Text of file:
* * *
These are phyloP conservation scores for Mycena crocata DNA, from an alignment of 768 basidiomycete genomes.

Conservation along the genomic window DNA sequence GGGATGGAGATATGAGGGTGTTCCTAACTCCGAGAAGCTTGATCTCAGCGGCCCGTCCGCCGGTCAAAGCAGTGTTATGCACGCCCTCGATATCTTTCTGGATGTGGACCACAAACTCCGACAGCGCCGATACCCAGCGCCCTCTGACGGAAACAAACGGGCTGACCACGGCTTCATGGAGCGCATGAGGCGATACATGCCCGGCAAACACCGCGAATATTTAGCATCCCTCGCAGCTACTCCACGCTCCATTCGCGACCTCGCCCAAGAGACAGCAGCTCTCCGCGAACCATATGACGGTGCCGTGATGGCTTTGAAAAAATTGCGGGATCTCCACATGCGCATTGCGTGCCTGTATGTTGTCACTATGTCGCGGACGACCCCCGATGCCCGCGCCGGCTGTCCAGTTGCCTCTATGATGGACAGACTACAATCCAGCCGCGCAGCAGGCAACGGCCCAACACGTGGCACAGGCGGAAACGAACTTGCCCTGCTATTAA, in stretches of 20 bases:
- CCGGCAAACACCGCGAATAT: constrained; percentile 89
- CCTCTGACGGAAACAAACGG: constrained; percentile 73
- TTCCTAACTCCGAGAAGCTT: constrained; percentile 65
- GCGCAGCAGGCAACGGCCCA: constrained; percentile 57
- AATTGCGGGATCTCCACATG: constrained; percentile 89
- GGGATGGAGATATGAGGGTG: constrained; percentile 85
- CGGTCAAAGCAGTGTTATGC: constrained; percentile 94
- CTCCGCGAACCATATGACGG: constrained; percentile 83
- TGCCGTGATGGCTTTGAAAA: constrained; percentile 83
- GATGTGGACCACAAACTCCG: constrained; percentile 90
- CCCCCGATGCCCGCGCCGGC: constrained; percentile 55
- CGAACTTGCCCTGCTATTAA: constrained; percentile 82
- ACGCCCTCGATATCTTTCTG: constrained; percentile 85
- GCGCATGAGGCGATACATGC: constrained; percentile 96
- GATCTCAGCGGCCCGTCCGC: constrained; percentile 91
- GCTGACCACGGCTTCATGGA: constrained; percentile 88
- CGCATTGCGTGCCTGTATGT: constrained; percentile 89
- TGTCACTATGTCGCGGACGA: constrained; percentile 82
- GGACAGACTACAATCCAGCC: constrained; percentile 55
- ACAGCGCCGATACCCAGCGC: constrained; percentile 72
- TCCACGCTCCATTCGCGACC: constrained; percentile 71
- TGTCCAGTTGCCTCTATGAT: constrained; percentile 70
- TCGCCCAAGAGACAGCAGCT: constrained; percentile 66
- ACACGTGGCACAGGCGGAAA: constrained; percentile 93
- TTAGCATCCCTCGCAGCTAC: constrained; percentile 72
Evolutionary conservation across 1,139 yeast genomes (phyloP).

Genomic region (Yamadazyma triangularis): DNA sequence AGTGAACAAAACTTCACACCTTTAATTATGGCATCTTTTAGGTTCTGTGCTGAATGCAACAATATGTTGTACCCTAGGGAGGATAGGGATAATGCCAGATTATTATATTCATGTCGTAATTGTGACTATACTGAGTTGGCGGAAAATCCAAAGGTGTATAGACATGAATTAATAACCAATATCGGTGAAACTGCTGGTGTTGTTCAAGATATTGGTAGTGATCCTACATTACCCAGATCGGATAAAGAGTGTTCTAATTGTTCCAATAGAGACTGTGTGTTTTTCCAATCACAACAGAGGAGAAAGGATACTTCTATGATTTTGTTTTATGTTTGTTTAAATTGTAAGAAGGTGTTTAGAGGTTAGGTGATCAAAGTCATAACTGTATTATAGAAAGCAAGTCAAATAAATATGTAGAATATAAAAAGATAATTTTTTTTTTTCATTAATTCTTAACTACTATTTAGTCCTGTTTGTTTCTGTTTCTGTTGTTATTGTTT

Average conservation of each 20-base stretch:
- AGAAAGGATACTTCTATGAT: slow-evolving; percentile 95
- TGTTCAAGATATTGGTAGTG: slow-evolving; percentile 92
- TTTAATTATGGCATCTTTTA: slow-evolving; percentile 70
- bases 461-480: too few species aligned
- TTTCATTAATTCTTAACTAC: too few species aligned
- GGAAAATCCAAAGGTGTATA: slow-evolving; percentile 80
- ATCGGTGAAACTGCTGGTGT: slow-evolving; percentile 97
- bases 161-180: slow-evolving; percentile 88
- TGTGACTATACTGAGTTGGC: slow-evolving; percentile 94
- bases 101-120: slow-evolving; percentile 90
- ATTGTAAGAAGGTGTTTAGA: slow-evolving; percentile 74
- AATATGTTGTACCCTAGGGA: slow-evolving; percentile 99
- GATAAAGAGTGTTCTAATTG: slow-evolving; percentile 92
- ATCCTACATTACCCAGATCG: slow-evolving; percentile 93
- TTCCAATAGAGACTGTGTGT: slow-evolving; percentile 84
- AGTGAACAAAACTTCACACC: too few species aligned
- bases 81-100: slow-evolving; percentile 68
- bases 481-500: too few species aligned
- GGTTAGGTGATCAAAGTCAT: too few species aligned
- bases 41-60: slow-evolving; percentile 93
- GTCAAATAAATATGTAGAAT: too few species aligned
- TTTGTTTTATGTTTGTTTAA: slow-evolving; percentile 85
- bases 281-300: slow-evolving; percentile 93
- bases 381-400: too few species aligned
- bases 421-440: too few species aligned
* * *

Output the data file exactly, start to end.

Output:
These are phyloP conservation scores for Mycena crocata DNA, from an alignment of 768 basidiomycete genomes.

Conservation along the genomic window DNA sequence GGGATGGAGATATGAGGGTGTTCCTAACTCCGAGAAGCTTGATCTCAGCGGCCCGTCCGCCGGTCAAAGCAGTGTTATGCACGCCCTCGATATCTTTCTGGATGTGGACCACAAACTCCGACAGCGCCGATACCCAGCGCCCTCTGACGGAAACAAACGGGCTGACCACGGCTTCATGGAGCGCATGAGGCGATACATGCCCGGCAAACACCGCGAATATTTAGCATCCCTCGCAGCTACTCCACGCTCCATTCGCGACCTCGCCCAAGAGACAGCAGCTCTCCGCGAACCATATGACGGTGCCGTGATGGCTTTGAAAAAATTGCGGGATCTCCACATGCGCATTGCGTGCCTGTATGTTGTCACTATGTCGCGGACGACCCCCGATGCCCGCGCCGGCTGTCCAGTTGCCTCTATGATGGACAGACTACAATCCAGCCGCGCAGCAGGCAACGGCCCAACACGTGGCACAGGCGGAAACGAACTTGCCCTGCTATTAA, in stretches of 20 bases:
- CCGGCAAACACCGCGAATAT: constrained; percentile 89
- CCTCTGACGGAAACAAACGG: constrained; percentile 73
- TTCCTAACTCCGAGAAGCTT: constrained; percentile 65
- GCGCAGCAGGCAACGGCCCA: constrained; percentile 57
- AATTGCGGGATCTCCACATG: constrained; percentile 89
- GGGATGGAGATATGAGGGTG: constrained; percentile 85
- CGGTCAAAGCAGTGTTATGC: constrained; percentile 94
- CTCCGCGAACCATATGACGG: constrained; percentile 83
- TGCCGTGATGGCTTTGAAAA: constrained; percentile 83
- GATGTGGACCACAAACTCCG: constrained; percentile 90
- CCCCCGATGCCCGCGCCGGC: constrained; percentile 55
- CGAACTTGCCCTGCTATTAA: constrained; percentile 82
- ACGCCCTCGATATCTTTCTG: constrained; percentile 85
- GCGCATGAGGCGATACATGC: constrained; percentile 96
- GATCTCAGCGGCCCGTCCGC: constrained; percentile 91
- GCTGACCACGGCTTCATGGA: constrained; percentile 88
- CGCATTGCGTGCCTGTATGT: constrained; percentile 89
- TGTCACTATGTCGCGGACGA: constrained; percentile 82
- GGACAGACTACAATCCAGCC: constrained; percentile 55
- ACAGCGCCGATACCCAGCGC: constrained; percentile 72
- TCCACGCTCCATTCGCGACC: constrained; percentile 71
- TGTCCAGTTGCCTCTATGAT: constrained; percentile 70
- TCGCCCAAGAGACAGCAGCT: constrained; percentile 66
- ACACGTGGCACAGGCGGAAA: constrained; percentile 93
- TTAGCATCCCTCGCAGCTAC: constrained; percentile 72
Evolutionary conservation across 1,139 yeast genomes (phyloP).

Genomic region (Yamadazyma triangularis): DNA sequence AGTGAACAAAACTTCACACCTTTAATTATGGCATCTTTTAGGTTCTGTGCTGAATGCAACAATATGTTGTACCCTAGGGAGGATAGGGATAATGCCAGATTATTATATTCATGTCGTAATTGTGACTATACTGAGTTGGCGGAAAATCCAAAGGTGTATAGACATGAATTAATAACCAATATCGGTGAAACTGCTGGTGTTGTTCAAGATATTGGTAGTGATCCTACATTACCCAGATCGGATAAAGAGTGTTCTAATTGTTCCAATAGAGACTGTGTGTTTTTCCAATCACAACAGAGGAGAAAGGATACTTCTATGATTTTGTTTTATGTTTGTTTAAATTGTAAGAAGGTGTTTAGAGGTTAGGTGATCAAAGTCATAACTGTATTATAGAAAGCAAGTCAAATAAATATGTAGAATATAAAAAGATAATTTTTTTTTTTCATTAATTCTTAACTACTATTTAGTCCTGTTTGTTTCTGTTTCTGTTGTTATTGTTT

Average conservation of each 20-base stretch:
- AGAAAGGATACTTCTATGAT: slow-evolving; percentile 95
- TGTTCAAGATATTGGTAGTG: slow-evolving; percentile 92
- TTTAATTATGGCATCTTTTA: slow-evolving; percentile 70
- bases 461-480: too few species aligned
- TTTCATTAATTCTTAACTAC: too few species aligned
- GGAAAATCCAAAGGTGTATA: slow-evolving; percentile 80
- ATCGGTGAAACTGCTGGTGT: slow-evolving; percentile 97
- bases 161-180: slow-evolving; percentile 88
- TGTGACTATACTGAGTTGGC: slow-evolving; percentile 94
- bases 101-120: slow-evolving; percentile 90
- ATTGTAAGAAGGTGTTTAGA: slow-evolving; percentile 74
- AATATGTTGTACCCTAGGGA: slow-evolving; percentile 99
- GATAAAGAGTGTTCTAATTG: slow-evolving; percentile 92
- ATCCTACATTACCCAGATCG: slow-evolving; percentile 93
- TTCCAATAGAGACTGTGTGT: slow-evolving; percentile 84
- AGTGAACAAAACTTCACACC: too few species aligned
- bases 81-100: slow-evolving; percentile 68
- bases 481-500: too few species aligned
- GGTTAGGTGATCAAAGTCAT: too few species aligned
- bases 41-60: slow-evolving; percentile 93
- GTCAAATAAATATGTAGAAT: too few species aligned
- TTTGTTTTATGTTTGTTTAA: slow-evolving; percentile 85
- bases 281-300: slow-evolving; percentile 93
- bases 381-400: too few species aligned
- bases 421-440: too few species aligned